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Who does not show up for followup in an HIV PrEP clinic?
More Education Favors Steady PrEP-Bisexuals, Heterosexuals Need More Support

  IDWeek 2020, October 22-25, 2020
Mark Mascolini
People with at least a college education had a 30% lower risk of missing HIV preexposure prophylaxis (PrEP) visits in a 6-year 654-person Rhode Island study [1]. Bisexuals and heterosexuals each had a doubled risk of leaving a PrEP program when compared with same-sex individuals.
Many PrEP programs have a steady fall-off in scheduled PrEP visits, which defeats long-term personal and population-level goals in preventing HIV infection. Because few US studies examine rates and reasons for missing scheduled PrEP visits-or predictors of missing PrEP visits-researchers from Brown University and Miriam Hospital in Providence, Rhode Island set out to study those issues.
The analysis involved all cisgender people who came to Rhode Island's main PrEP clinic from 2013 through 2019. The investigators defined loss to follow-up as failing to keep a PrEP appointment within 98 days of the last visit. They defined reengagement in care as missing at least 2 consecutive follow-up visits then returning for a follow-up appointment.
The 654 study participants had a median age of 31 (interquartile range 25 to 43). Most participants were white (64%), non-Hispanic (81%), and male (96%). Almost two thirds (62%) had a college education, and almost everyone (97%) had health insurance.
Over the 2013-2019 study period, 469 people (72%) were lost to follow-up (stopped returning for PrEP visits) and 185 (28%) remained in care. People who kept regular PrEP visits were significantly older than those who missed visits (34 vs 30 years old, P < 0.001) and were more likely to have only same-sex sex versus sex with both men and women or only with the opposite sex (P = 0.003). Other factors that favored keeping PrEP appointments were having a college education (P < 0.001), having a higher income (P < 0.001), not having an HIV-positive male partner (P = 0.02), and longer observation time (median 16.1 versus 6.4 months, P < 0.001). Among the 469 people who stopping returning for PrEP visits, 127 (27%) later returned for at least one appointment.
Cisgender males tended to keep their PrEP appointments more consistently than cisgender females, but that difference was not statistically significant (P = 0.07). Factors that did not affect appointment keeping were race, ethnicity (Hispanic or not), having more than 5 male sex partners, having anal sex without condoms, and having a sexually transmitted infection.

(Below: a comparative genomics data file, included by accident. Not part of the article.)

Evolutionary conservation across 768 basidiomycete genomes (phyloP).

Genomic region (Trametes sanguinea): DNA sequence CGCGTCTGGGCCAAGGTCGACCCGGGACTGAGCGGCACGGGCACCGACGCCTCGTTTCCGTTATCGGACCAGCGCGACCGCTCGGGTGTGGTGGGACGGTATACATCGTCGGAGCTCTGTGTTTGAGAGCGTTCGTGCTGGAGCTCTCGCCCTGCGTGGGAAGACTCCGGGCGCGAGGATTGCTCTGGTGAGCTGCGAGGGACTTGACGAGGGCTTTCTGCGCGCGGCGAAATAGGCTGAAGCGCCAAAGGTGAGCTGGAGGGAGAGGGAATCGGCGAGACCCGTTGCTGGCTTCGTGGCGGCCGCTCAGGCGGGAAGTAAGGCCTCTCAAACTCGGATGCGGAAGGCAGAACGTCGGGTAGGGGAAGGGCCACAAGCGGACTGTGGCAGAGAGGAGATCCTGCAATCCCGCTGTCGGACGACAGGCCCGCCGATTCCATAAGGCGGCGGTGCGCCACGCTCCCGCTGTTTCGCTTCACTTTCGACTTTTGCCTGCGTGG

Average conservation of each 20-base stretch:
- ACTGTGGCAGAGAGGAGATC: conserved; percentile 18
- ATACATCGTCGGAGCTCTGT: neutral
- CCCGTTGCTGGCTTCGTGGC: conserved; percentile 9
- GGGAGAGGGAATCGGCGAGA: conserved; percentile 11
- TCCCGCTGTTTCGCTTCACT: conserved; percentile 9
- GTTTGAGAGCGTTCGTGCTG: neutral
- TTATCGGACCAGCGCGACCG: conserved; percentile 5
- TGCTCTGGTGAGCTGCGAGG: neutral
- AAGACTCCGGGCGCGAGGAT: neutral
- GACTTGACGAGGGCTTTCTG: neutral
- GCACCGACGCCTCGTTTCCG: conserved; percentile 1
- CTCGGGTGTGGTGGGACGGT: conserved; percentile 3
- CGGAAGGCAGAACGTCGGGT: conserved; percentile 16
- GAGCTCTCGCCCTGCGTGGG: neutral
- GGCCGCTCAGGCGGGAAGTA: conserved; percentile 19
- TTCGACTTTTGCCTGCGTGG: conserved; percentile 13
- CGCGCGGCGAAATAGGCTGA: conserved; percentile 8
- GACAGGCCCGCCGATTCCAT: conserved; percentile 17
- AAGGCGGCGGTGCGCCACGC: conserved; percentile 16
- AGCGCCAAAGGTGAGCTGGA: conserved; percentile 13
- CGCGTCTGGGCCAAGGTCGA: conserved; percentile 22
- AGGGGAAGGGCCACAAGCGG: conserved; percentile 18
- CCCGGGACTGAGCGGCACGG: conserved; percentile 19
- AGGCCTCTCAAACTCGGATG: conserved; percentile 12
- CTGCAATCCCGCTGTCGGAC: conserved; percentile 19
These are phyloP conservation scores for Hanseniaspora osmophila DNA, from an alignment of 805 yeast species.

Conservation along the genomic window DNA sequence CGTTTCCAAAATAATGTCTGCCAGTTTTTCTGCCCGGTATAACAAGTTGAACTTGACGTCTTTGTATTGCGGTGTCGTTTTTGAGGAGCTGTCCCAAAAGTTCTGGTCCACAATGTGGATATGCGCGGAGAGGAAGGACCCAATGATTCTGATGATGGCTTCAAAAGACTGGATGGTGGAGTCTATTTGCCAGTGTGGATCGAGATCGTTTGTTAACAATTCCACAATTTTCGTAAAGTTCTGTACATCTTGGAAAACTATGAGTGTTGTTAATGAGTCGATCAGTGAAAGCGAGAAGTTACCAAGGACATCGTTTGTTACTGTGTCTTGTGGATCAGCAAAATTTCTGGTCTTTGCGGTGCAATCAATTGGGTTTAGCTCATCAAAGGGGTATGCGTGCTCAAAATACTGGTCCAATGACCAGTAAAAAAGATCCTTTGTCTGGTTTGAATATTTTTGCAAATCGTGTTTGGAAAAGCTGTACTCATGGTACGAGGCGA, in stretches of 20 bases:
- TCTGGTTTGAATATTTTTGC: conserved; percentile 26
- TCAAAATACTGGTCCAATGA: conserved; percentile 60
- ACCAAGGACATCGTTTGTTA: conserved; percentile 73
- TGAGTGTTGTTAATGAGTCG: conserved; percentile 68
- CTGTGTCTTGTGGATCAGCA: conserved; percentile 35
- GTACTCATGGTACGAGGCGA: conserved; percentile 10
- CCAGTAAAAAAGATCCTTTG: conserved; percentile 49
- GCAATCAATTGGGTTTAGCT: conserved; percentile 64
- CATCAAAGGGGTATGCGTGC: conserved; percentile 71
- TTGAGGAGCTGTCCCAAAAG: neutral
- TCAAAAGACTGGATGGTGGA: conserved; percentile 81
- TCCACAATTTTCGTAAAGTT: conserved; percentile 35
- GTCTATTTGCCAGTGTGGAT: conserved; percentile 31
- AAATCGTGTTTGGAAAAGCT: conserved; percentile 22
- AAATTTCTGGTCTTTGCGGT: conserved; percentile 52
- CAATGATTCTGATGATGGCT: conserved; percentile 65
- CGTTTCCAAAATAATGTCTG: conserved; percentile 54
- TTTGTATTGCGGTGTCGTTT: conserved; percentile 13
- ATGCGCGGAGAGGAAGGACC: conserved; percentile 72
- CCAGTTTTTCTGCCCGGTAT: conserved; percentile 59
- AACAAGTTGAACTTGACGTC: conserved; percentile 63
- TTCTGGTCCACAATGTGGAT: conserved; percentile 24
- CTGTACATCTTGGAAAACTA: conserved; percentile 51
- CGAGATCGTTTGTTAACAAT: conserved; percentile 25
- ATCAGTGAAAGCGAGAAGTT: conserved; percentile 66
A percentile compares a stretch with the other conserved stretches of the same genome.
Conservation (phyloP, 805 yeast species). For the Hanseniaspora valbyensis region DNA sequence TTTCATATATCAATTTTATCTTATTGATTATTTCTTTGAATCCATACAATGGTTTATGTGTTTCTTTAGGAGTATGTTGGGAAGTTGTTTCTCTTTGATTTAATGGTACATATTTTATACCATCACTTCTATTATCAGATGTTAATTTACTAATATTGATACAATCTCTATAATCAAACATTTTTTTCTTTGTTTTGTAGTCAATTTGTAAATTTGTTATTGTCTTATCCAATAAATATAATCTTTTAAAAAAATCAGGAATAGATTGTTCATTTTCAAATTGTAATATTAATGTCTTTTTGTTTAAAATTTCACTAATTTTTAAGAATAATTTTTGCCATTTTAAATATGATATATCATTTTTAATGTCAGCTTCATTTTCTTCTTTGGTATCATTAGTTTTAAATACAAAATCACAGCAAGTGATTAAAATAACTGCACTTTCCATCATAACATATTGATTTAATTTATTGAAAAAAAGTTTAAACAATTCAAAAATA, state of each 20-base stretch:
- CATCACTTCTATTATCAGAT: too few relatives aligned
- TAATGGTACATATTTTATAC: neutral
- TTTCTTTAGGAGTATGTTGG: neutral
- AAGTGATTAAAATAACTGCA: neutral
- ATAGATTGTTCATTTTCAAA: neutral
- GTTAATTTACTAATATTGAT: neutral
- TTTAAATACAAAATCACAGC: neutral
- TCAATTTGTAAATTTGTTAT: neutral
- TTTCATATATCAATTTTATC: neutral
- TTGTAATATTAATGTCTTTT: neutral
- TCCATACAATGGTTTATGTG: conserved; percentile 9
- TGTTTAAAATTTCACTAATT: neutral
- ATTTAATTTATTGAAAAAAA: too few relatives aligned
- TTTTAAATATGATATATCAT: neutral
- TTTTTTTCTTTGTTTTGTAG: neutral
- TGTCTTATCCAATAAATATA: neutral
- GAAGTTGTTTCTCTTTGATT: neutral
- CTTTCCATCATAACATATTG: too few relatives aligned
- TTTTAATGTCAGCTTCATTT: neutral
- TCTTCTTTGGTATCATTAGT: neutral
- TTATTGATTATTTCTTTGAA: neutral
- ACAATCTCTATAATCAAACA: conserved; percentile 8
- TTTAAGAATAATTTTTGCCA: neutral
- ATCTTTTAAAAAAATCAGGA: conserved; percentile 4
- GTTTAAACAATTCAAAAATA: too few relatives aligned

Multivariate proportional hazard regression picked out three factors that independently affected PrEP appointment keeping. Compared with people with less education, those with a college education or more had about a 30% lower risk of missing PrEP visits (adjusted hazard ratio [aHR] 0.69, 95% confidence interval [CI] 0.57 to 0.82). Compared with people who had only same-sex sex, bisexuals had more than a doubled risk of missing PrEP appointments (aHR 2.25, 95% CI 1.70 to 2.99), as did heterosexuals (aHR 2.35, 95% CI 1.15 to 4.82). In this analysis, gender, race, and ethnicity did not independently affect PrEP appointment keeping.
The study did not distinguish between people who stopped PrEP even though they remained at high risk for HIV and people who stopped PrEP because their HIV risk dropped. For example, people who stop having sex with many partners, especially unknown partners, or who start using condoms every time they have sex will correctly perceive a lower risk of HIV infection and may no longer feel the need to take their PrEP pill every day or before and after every sex episode. Also, study results may not apply to all HIV groups because only 4% of participants were women, and only about one third were nonwhite.
The Brown/Miriam researchers underlined the encouraging finding that one quarter of people who stopped keeping PrEP visits later returned. They believe identifying predictors of spotty versus steady PrEP care will help health workers focus on those groups that need the most support in keeping appointments.
1. Williams R, Flanigan TP, Bazerman L, et al. Who does not show up for followup in an HIV PrEP clinic? IDWeek 2020, October 22-25, 2020. Abstract 101.